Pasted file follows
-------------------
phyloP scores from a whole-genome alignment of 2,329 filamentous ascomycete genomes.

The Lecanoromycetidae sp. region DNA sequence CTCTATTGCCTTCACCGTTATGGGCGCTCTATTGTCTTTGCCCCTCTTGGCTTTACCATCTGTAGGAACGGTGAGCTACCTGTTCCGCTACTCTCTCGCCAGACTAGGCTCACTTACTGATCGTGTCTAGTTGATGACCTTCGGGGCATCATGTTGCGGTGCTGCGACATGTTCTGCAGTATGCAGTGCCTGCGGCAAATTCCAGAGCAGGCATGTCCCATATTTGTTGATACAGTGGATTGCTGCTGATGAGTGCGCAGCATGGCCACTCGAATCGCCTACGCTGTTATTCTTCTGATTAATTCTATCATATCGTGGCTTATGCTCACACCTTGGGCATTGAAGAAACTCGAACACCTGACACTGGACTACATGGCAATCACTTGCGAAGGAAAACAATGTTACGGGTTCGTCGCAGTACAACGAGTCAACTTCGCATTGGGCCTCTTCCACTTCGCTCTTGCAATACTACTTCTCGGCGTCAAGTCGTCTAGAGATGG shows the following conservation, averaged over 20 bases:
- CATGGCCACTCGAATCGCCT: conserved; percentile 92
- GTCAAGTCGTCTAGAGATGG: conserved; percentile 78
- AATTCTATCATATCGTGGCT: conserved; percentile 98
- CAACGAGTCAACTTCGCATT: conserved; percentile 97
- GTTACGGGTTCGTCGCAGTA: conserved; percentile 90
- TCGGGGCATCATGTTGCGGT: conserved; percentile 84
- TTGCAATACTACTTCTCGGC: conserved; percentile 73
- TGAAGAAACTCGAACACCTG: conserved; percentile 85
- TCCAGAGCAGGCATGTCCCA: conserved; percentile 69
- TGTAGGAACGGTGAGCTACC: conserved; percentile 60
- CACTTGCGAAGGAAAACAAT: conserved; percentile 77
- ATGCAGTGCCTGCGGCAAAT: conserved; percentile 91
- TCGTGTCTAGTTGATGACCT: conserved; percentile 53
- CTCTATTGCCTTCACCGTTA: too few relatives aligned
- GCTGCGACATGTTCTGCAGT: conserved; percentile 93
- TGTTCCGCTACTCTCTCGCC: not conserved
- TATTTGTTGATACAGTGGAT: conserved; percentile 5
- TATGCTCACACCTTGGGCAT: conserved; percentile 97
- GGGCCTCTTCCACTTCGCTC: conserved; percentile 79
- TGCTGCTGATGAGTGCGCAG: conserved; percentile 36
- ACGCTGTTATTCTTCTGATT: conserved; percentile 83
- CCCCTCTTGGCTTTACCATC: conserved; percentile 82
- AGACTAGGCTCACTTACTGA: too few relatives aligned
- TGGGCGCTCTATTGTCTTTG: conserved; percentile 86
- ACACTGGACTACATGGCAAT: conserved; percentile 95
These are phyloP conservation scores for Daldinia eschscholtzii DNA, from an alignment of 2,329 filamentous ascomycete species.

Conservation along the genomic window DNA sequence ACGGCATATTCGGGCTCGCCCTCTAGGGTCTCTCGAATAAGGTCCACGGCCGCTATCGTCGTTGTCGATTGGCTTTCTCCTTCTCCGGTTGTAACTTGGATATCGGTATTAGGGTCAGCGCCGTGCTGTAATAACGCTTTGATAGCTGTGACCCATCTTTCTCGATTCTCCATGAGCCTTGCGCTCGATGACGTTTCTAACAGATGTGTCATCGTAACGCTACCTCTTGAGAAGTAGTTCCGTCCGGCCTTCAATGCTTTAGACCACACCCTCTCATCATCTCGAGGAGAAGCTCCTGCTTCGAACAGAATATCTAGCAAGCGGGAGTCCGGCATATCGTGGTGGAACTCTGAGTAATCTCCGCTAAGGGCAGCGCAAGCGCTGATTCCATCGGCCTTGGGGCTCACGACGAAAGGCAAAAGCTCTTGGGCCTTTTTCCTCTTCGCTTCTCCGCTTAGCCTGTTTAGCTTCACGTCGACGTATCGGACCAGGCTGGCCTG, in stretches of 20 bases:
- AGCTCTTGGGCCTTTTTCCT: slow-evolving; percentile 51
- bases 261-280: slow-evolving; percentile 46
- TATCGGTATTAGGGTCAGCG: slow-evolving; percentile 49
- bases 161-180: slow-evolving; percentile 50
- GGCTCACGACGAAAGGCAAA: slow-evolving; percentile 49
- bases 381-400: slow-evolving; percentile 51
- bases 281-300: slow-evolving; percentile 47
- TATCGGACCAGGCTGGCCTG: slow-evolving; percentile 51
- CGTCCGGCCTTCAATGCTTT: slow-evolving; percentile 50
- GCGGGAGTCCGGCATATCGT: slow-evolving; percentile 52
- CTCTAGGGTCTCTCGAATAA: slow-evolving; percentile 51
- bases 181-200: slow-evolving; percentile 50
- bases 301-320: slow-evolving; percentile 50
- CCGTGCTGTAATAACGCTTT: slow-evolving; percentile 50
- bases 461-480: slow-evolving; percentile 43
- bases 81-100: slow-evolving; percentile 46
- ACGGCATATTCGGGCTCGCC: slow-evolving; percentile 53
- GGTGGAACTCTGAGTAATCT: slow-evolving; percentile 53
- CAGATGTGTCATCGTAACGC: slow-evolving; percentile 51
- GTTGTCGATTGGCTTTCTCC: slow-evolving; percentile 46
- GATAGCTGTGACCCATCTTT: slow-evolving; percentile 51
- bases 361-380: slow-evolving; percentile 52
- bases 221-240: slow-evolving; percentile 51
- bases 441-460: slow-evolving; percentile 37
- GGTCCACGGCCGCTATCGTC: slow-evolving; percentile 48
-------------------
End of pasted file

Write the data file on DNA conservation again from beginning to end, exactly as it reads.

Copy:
phyloP scores from a whole-genome alignment of 2,329 filamentous ascomycete genomes.

The Lecanoromycetidae sp. region DNA sequence CTCTATTGCCTTCACCGTTATGGGCGCTCTATTGTCTTTGCCCCTCTTGGCTTTACCATCTGTAGGAACGGTGAGCTACCTGTTCCGCTACTCTCTCGCCAGACTAGGCTCACTTACTGATCGTGTCTAGTTGATGACCTTCGGGGCATCATGTTGCGGTGCTGCGACATGTTCTGCAGTATGCAGTGCCTGCGGCAAATTCCAGAGCAGGCATGTCCCATATTTGTTGATACAGTGGATTGCTGCTGATGAGTGCGCAGCATGGCCACTCGAATCGCCTACGCTGTTATTCTTCTGATTAATTCTATCATATCGTGGCTTATGCTCACACCTTGGGCATTGAAGAAACTCGAACACCTGACACTGGACTACATGGCAATCACTTGCGAAGGAAAACAATGTTACGGGTTCGTCGCAGTACAACGAGTCAACTTCGCATTGGGCCTCTTCCACTTCGCTCTTGCAATACTACTTCTCGGCGTCAAGTCGTCTAGAGATGG shows the following conservation, averaged over 20 bases:
- CATGGCCACTCGAATCGCCT: conserved; percentile 92
- GTCAAGTCGTCTAGAGATGG: conserved; percentile 78
- AATTCTATCATATCGTGGCT: conserved; percentile 98
- CAACGAGTCAACTTCGCATT: conserved; percentile 97
- GTTACGGGTTCGTCGCAGTA: conserved; percentile 90
- TCGGGGCATCATGTTGCGGT: conserved; percentile 84
- TTGCAATACTACTTCTCGGC: conserved; percentile 73
- TGAAGAAACTCGAACACCTG: conserved; percentile 85
- TCCAGAGCAGGCATGTCCCA: conserved; percentile 69
- TGTAGGAACGGTGAGCTACC: conserved; percentile 60
- CACTTGCGAAGGAAAACAAT: conserved; percentile 77
- ATGCAGTGCCTGCGGCAAAT: conserved; percentile 91
- TCGTGTCTAGTTGATGACCT: conserved; percentile 53
- CTCTATTGCCTTCACCGTTA: too few relatives aligned
- GCTGCGACATGTTCTGCAGT: conserved; percentile 93
- TGTTCCGCTACTCTCTCGCC: not conserved
- TATTTGTTGATACAGTGGAT: conserved; percentile 5
- TATGCTCACACCTTGGGCAT: conserved; percentile 97
- GGGCCTCTTCCACTTCGCTC: conserved; percentile 79
- TGCTGCTGATGAGTGCGCAG: conserved; percentile 36
- ACGCTGTTATTCTTCTGATT: conserved; percentile 83
- CCCCTCTTGGCTTTACCATC: conserved; percentile 82
- AGACTAGGCTCACTTACTGA: too few relatives aligned
- TGGGCGCTCTATTGTCTTTG: conserved; percentile 86
- ACACTGGACTACATGGCAAT: conserved; percentile 95
These are phyloP conservation scores for Daldinia eschscholtzii DNA, from an alignment of 2,329 filamentous ascomycete species.

Conservation along the genomic window DNA sequence ACGGCATATTCGGGCTCGCCCTCTAGGGTCTCTCGAATAAGGTCCACGGCCGCTATCGTCGTTGTCGATTGGCTTTCTCCTTCTCCGGTTGTAACTTGGATATCGGTATTAGGGTCAGCGCCGTGCTGTAATAACGCTTTGATAGCTGTGACCCATCTTTCTCGATTCTCCATGAGCCTTGCGCTCGATGACGTTTCTAACAGATGTGTCATCGTAACGCTACCTCTTGAGAAGTAGTTCCGTCCGGCCTTCAATGCTTTAGACCACACCCTCTCATCATCTCGAGGAGAAGCTCCTGCTTCGAACAGAATATCTAGCAAGCGGGAGTCCGGCATATCGTGGTGGAACTCTGAGTAATCTCCGCTAAGGGCAGCGCAAGCGCTGATTCCATCGGCCTTGGGGCTCACGACGAAAGGCAAAAGCTCTTGGGCCTTTTTCCTCTTCGCTTCTCCGCTTAGCCTGTTTAGCTTCACGTCGACGTATCGGACCAGGCTGGCCTG, in stretches of 20 bases:
- AGCTCTTGGGCCTTTTTCCT: slow-evolving; percentile 51
- bases 261-280: slow-evolving; percentile 46
- TATCGGTATTAGGGTCAGCG: slow-evolving; percentile 49
- bases 161-180: slow-evolving; percentile 50
- GGCTCACGACGAAAGGCAAA: slow-evolving; percentile 49
- bases 381-400: slow-evolving; percentile 51
- bases 281-300: slow-evolving; percentile 47
- TATCGGACCAGGCTGGCCTG: slow-evolving; percentile 51
- CGTCCGGCCTTCAATGCTTT: slow-evolving; percentile 50
- GCGGGAGTCCGGCATATCGT: slow-evolving; percentile 52
- CTCTAGGGTCTCTCGAATAA: slow-evolving; percentile 51
- bases 181-200: slow-evolving; percentile 50
- bases 301-320: slow-evolving; percentile 50
- CCGTGCTGTAATAACGCTTT: slow-evolving; percentile 50
- bases 461-480: slow-evolving; percentile 43
- bases 81-100: slow-evolving; percentile 46
- ACGGCATATTCGGGCTCGCC: slow-evolving; percentile 53
- GGTGGAACTCTGAGTAATCT: slow-evolving; percentile 53
- CAGATGTGTCATCGTAACGC: slow-evolving; percentile 51
- GTTGTCGATTGGCTTTCTCC: slow-evolving; percentile 46
- GATAGCTGTGACCCATCTTT: slow-evolving; percentile 51
- bases 361-380: slow-evolving; percentile 52
- bases 221-240: slow-evolving; percentile 51
- bases 441-460: slow-evolving; percentile 37
- GGTCCACGGCCGCTATCGTC: slow-evolving; percentile 48